Security Watch

Still in Search of Spam Solutions

The perfect solution remains elusive as faulty spam policies and rules block legitimate e-mail at even large service providers.

Denial of Service
Any user of anti-spam technology knows that sometimes even the smartest anti-spam filters catch valid e-mail and classify it as spam. But when the anti-spam technology is hosted by America Online, the problem becomes far greater.

With millions of subscribers, having your mail classified as spam by AOL can mean your clients simply never see your messages. In a recent case, emergency managers in Florida's Indian River County discovered that their e-mail alerts regarding weather systems weren't getting through to many subscribers. AOL detected surges in their e-mail traffic patterns and decided the most likely cause was spam being sent by the county's e-mail servers. As a result, their sending e-mail address was classified as a spam center, and further e-mail was prevented. Although the two entities are collaborating to rectify the situation, it appears they haven't found a solution yet.

This isn't an uncommon problem. Rogue e-mail can be tough to detect, even for highly sophisticated anti-spam programs. A solicitation from a company you have a long-standing relationship with looks just the same as one from a company you've never heard of. The difference is known only to you; you don't want one message, but you do want the other.

On top of this, many people use anti-spam programs as a way to avoid having to remember how to unsubscribe from unwanted newsletters. I've witnessed this first-hand: While participating in beta programs for anti-spam programs, I've seen newsletters from the Wall Street Journal, Microsoft and others classified as spam because other beta participants claim it is.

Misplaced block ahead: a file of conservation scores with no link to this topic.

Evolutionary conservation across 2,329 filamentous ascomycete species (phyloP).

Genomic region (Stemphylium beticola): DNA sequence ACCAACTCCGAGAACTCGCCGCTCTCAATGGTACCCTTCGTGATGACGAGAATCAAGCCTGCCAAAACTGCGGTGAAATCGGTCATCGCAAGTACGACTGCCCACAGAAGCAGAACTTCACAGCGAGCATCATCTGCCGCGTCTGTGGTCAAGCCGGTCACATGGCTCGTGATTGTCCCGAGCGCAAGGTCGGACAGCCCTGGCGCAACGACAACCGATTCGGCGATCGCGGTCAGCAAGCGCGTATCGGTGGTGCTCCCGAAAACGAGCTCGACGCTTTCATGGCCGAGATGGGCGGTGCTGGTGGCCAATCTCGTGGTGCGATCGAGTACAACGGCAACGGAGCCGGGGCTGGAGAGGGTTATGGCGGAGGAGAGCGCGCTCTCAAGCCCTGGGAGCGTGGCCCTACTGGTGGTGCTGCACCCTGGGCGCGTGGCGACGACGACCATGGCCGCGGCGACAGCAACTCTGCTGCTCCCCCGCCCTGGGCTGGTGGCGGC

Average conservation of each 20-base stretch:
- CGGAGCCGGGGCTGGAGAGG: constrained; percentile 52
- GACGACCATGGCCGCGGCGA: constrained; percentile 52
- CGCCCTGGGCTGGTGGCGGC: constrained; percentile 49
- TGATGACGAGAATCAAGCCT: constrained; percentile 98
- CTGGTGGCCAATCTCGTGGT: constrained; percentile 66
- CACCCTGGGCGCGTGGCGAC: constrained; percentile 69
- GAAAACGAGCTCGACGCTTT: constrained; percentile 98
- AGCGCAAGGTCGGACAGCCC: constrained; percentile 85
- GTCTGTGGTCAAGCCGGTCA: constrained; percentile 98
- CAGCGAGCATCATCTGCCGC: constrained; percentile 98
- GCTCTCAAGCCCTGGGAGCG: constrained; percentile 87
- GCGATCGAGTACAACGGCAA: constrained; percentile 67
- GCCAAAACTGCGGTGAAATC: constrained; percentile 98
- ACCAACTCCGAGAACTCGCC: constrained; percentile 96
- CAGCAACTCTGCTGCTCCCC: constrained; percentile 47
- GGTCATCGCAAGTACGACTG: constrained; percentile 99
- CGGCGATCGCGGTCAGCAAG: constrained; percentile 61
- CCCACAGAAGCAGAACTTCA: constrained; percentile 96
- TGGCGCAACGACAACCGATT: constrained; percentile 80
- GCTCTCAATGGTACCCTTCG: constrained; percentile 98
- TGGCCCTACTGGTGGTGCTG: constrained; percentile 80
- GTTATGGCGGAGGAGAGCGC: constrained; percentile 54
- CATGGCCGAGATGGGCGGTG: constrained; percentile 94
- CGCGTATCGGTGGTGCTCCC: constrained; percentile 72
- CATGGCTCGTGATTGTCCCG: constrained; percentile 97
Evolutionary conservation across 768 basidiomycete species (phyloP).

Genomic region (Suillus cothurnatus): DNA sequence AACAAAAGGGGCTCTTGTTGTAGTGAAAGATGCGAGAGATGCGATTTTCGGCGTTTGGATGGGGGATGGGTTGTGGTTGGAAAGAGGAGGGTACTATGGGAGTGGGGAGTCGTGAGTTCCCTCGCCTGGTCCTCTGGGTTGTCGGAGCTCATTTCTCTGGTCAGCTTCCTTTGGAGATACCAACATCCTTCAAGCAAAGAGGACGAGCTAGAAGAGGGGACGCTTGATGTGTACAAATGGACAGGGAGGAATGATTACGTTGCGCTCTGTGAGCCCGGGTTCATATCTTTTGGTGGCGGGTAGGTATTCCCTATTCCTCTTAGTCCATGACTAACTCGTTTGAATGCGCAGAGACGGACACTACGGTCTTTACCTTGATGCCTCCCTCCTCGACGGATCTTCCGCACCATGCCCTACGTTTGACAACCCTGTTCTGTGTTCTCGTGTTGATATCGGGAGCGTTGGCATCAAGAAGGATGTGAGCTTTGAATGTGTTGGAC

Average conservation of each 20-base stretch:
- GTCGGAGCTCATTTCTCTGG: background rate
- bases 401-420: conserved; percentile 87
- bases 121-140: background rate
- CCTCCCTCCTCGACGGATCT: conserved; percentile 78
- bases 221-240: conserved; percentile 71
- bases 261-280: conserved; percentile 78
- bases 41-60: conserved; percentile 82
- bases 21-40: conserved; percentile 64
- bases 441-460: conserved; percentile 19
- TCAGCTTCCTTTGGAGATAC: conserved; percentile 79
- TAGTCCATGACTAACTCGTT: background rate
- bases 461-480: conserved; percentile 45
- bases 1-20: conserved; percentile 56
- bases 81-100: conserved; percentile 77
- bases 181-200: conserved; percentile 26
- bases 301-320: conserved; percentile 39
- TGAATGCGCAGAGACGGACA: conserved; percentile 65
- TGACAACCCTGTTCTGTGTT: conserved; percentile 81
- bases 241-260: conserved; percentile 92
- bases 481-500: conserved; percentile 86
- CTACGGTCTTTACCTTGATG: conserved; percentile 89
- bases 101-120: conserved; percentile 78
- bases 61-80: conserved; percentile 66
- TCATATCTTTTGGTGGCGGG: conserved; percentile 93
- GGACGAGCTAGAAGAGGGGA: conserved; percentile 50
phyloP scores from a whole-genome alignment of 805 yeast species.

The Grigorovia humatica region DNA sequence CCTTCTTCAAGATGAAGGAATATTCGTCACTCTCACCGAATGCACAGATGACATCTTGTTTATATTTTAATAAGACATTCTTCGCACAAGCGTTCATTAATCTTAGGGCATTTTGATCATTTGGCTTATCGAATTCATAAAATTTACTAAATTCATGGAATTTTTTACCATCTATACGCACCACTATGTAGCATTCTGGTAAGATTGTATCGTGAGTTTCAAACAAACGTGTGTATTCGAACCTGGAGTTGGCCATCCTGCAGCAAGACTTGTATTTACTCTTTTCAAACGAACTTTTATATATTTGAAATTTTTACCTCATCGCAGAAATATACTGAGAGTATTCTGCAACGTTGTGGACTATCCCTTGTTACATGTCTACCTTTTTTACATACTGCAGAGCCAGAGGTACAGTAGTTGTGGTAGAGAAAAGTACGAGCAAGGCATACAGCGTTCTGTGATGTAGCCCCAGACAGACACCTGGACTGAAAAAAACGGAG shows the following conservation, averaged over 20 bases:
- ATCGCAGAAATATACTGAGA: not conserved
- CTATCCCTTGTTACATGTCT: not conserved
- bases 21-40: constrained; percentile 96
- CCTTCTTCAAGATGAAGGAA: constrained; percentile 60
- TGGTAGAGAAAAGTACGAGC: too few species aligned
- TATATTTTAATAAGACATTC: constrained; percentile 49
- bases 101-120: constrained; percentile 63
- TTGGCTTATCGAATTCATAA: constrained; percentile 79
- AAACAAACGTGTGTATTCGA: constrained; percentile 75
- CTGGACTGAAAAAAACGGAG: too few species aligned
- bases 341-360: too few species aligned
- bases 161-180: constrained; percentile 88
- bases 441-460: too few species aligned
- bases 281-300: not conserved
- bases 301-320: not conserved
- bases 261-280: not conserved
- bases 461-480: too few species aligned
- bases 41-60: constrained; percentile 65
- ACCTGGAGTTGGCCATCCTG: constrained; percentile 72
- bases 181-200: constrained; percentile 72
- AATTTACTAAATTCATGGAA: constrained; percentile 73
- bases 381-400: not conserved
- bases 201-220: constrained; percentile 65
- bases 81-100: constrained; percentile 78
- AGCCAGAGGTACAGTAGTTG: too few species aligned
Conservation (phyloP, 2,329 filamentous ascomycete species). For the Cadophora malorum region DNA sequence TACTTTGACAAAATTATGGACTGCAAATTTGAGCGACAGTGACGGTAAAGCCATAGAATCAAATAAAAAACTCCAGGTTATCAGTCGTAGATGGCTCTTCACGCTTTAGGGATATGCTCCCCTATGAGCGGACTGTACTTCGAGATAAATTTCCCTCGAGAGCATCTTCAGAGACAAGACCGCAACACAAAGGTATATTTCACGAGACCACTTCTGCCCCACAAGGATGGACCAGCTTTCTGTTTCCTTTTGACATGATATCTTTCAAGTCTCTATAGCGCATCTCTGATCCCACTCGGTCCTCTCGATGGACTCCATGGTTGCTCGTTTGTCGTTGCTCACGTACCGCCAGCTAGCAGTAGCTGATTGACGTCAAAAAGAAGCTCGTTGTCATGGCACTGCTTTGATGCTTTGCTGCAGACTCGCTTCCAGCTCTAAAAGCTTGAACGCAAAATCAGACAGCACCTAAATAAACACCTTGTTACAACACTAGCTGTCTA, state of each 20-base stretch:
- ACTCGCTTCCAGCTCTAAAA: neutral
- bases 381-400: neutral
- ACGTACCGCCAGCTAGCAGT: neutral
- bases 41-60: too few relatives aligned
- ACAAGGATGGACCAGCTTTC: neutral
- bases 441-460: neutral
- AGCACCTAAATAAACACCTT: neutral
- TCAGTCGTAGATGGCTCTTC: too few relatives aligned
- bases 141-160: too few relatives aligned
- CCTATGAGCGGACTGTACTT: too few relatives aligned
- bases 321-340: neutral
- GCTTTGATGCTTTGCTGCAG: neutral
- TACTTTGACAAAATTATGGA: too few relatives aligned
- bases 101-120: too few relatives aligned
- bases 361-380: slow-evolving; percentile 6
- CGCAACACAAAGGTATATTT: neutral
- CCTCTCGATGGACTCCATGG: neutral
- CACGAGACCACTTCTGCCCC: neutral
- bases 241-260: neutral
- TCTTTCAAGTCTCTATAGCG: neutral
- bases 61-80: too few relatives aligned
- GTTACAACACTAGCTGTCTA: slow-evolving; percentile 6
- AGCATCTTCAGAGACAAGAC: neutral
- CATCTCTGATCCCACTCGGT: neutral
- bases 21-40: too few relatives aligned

You can see how complicated the plague of spam is becoming. The bottom line is that you have to do a lot more than simply asking recipients if they want to receive your e-mails to keep your messages from being dropped in the spam bucket.

Malicious Code
The website monitoring company Netcraft launched an anti-phishing system at the start of 2005 via the Netcraft Toolbar. Those who install the toolbar effectively become part of a giant neighborhood watch system whereby they can report phishing sites and effectively block them for the rest of the community.

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Community-oriented policing has its pros and cons. If enough reports come in about a site, it will be considered a phishing site by the community—regardless of whether or not the site is a phishing hole. Further, if sites or domain names become compromised (as was the case recently with Hushmail), it may be considered a phishing site long after the problems are corrected.

Nevertheless, community-oriented solutions are attractive, as many participants feel they can be protected by a larger set of "eyes," and can also report anything they find.

About the Author

Russ Cooper is a senior information security analyst with Verizon Business, Inc. He's also founder and editor of NTBugtraq, www.ntbugtraq.com, one of the industry's most influential mailing lists dedicated to Microsoft security. One of the world's most-recognized security experts, he's often quoted by major media outlets on security issues.

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